This week’s Summit of the Americas in Los Angeles will be remembered for its absences rather than its potential agreements. Though the meeting promises to tackle pressing issues for the region, the presidents of several countries — Mexico, Bolivia, Honduras, El Salvador, Uruguay and Guatemala — will either send representatives or skip the summit altogether. Some have specific grievances. Guatemalan President Alejandro Giammattei, for example, appears unhappy with the Biden administration’s criticism of the appointment of María Consuelo Porras, the country’s controversial attorney general.
But for the leftist governments in Mexico, Bolivia and Honduras, the impetus behind the snubs is a concerted effort to defend the authoritarian regimes in Cuba, Nicaragua and Venezuela as worthy of a place at the table. For that, the Biden administration can thank Mexican President Andrés Manuel López Obrador. For weeks, López Obrador warned he would boycott the summit if the United States excluded the region’s three leftist dictatorships. On Monday, he carried out his threat.
This could be read as a deep rift between Latin America’s leftist populists and the Biden administration. There is, however, a different kind of progressivism in the region. Its leading figure is Latin America’s youngest president: Chile’s Gabriel Boric.
Elected on a landslide of hope and high expectations not unlike Barack Obama’s victory in 2008, Boric promised to tackle Chile’s history of economic and social inequality. It has proved difficult. In the first few months of his administration, Boric has seen a dramatic erosion of support. But rather than blame the past or skirt responsibility, the 36-year-old president has acknowledged his mistakes.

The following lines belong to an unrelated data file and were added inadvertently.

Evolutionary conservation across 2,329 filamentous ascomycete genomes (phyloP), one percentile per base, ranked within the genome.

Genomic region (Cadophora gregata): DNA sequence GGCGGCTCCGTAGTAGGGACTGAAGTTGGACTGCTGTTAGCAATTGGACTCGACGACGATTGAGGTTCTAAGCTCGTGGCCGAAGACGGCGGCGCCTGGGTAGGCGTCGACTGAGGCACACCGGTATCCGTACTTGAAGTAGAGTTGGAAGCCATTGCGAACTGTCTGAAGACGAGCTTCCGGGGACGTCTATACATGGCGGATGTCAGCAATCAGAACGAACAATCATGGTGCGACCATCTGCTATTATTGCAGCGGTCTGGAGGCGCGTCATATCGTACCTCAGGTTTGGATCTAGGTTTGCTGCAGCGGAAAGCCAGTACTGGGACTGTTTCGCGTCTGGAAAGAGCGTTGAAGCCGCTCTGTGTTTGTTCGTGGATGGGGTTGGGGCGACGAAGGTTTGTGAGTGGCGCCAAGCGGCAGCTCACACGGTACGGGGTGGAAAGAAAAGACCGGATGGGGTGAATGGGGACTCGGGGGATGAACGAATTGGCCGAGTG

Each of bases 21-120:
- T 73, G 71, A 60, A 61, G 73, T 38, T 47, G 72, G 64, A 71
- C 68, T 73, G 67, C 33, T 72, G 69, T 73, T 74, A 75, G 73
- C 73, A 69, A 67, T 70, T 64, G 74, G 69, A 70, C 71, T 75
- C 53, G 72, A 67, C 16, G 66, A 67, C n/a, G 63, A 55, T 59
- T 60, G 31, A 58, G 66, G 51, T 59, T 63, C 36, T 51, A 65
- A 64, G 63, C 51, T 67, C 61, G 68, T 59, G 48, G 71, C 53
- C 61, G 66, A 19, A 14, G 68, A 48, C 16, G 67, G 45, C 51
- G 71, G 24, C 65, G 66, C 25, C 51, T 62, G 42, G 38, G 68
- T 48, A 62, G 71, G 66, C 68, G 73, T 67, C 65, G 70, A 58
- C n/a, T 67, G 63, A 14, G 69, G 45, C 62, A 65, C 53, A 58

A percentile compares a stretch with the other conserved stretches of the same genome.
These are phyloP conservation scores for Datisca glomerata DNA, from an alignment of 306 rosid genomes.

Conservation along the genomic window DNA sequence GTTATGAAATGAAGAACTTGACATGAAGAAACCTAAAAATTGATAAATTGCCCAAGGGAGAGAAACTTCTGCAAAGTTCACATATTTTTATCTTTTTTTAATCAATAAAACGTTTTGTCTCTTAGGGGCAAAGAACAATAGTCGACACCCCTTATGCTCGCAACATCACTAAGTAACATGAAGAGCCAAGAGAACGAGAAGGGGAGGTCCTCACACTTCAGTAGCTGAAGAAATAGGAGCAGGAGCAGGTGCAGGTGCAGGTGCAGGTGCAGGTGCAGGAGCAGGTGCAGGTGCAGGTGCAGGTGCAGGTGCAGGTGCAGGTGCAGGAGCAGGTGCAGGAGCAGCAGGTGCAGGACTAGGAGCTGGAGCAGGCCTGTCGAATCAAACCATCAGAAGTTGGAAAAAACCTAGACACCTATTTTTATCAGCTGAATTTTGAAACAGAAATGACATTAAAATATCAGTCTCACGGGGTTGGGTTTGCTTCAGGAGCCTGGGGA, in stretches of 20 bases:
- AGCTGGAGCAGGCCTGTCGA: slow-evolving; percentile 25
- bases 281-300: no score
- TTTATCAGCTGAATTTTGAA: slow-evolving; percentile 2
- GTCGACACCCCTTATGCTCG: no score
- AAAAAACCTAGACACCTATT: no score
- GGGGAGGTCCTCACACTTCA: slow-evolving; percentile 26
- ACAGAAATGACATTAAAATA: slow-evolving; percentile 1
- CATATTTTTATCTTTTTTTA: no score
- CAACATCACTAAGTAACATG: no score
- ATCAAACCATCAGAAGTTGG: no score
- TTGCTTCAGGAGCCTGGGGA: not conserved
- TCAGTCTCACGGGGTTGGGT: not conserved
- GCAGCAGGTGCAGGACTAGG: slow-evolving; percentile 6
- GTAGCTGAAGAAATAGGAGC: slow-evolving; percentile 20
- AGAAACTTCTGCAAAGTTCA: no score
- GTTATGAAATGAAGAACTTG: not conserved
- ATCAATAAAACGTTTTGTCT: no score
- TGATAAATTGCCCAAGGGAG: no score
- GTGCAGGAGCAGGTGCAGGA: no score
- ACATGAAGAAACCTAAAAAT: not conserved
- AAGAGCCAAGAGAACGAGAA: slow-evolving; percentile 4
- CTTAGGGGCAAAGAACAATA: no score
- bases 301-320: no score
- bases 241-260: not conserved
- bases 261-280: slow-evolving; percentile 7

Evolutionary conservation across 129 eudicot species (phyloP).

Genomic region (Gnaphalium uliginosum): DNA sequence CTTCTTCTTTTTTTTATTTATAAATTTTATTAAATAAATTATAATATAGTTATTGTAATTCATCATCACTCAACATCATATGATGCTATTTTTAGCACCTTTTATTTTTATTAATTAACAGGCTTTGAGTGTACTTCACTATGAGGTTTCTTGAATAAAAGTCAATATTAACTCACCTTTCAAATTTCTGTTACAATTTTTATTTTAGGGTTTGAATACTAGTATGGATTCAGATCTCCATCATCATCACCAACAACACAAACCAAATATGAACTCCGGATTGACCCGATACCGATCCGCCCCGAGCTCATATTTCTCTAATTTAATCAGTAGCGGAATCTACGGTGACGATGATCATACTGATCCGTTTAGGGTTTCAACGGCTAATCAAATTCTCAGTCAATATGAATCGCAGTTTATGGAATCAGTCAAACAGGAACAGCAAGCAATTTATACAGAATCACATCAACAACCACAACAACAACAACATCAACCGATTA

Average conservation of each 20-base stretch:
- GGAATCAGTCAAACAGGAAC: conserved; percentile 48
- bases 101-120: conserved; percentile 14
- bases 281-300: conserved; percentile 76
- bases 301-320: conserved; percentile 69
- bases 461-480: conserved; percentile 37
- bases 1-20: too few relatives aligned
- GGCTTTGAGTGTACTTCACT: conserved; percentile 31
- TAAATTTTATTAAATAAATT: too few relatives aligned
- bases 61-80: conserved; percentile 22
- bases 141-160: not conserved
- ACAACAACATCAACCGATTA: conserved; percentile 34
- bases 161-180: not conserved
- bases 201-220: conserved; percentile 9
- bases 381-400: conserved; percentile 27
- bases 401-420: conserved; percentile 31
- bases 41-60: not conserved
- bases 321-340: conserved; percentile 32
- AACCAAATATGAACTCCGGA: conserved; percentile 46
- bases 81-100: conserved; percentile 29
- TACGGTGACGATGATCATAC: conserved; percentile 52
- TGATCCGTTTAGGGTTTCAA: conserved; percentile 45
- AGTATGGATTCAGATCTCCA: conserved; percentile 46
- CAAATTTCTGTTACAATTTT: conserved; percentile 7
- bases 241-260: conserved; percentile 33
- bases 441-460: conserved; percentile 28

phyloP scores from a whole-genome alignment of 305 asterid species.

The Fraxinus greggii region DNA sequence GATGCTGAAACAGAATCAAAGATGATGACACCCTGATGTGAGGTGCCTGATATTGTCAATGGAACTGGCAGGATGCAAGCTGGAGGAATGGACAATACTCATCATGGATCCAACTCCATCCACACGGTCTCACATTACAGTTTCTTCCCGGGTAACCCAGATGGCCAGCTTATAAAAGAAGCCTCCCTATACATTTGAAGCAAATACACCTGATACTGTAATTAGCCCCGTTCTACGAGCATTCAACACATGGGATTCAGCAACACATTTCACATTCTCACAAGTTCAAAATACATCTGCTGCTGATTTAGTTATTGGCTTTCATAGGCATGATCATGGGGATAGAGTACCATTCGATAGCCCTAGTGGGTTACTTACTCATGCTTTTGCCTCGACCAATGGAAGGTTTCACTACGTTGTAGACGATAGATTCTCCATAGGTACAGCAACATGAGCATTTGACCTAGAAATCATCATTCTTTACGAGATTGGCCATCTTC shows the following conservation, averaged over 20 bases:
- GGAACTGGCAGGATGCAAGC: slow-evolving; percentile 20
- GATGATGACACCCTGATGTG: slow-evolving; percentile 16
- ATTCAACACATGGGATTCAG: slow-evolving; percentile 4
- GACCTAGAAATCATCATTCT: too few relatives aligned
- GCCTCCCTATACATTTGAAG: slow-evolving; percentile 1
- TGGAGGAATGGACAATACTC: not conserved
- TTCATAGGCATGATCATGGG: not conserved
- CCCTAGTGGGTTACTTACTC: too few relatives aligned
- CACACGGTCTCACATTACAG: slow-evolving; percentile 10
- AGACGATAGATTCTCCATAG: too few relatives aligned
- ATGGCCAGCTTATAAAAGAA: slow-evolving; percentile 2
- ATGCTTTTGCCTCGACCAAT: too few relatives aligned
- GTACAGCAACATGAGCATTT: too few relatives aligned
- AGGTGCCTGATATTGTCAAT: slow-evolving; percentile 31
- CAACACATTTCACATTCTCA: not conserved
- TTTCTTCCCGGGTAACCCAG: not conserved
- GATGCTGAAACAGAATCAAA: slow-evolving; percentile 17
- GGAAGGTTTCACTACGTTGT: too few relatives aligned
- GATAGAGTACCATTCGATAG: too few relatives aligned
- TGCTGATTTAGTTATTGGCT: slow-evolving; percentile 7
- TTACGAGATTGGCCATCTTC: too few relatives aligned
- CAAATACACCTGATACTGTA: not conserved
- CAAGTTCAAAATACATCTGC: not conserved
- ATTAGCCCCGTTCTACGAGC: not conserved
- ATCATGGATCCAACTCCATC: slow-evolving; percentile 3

He has his work cut out for him. Chile is facing a deep-rooted conflict in the south, drug-related violence and tension over the massive influx of Venezuelans seeking refuge in the country. Through it all, Boric has pledged to stay the course and avoid “shortcuts” such as “populism.”
In a conversation on Monday, I asked Boric — who identifies as an “egalitarian socialist” and quotes John Rawls — if he had considered skipping this week’s meeting in Los Angeles. “We discussed it,” he told me. In the end, he chose to take part in the summit. “I could not be absent from a space built for cooperation,” he said. “We need to meet and raise the voice of Latin America in international forums once again.”
Unlike most other leftist leaders in the region — and some in the United States, as well — Boric has managed to wiggle out of the pernicious appeal of the Cuban and Venezuelan sphere of influence. I asked him, for example, how he thought history would remember Hugo Chávez. Boric took a beat and began reminiscing about a trip he had taken in 2010 to Venezuela, still ruled by Chávez. He explained how he had believed in Chávez’s promise of social inclusion. Then, he told me, Chávez disappointed him. “I believe Venezuela’s drift, that concentration of powers, is the wrong path,” he told.
Boric is more cautious when it comes to Cuba. He vehemently explained how the “politics of exclusion,” including specifically the U.S. embargo, have failed to engage Cuba. In our interview, he declined to identify the Cuban regime as a flat-out dictatorship. Yet remarkably, given Cuba’s hold on Latin America’s left, he nonetheless addressed the authoritarian trends in Cuba today. “What I want is for there to be freedom in Cuba,” he told me. “Today in Cuba there are citizens imprisoned for protesting and for expressing their different opinion regarding the current regime. And that seems unacceptable to me.” This is all a far cry from voices such as the grandstanding López Obrador and his impassioned defense of the Castro regime, which he has called “an example of resistance.”
In a region veering away from democracy, Boric is an advocate for reason. “There are certain principles that one has to uphold no matter where you are,” he told me. “Unrestricted respect for human rights. Belief in science, acting on evidence-based policy, and fiscal responsibility.”
In Los Angeles, Boric intends to speak uncomfortable truths, including some aimed at the United States, which damaged Chile when it supported the 1973 coup against Salvador Allende — a wound that, he told me, is still open in Chilean society.
As the continent meets in Los Angeles, it should listen to the voice of its youngest leader.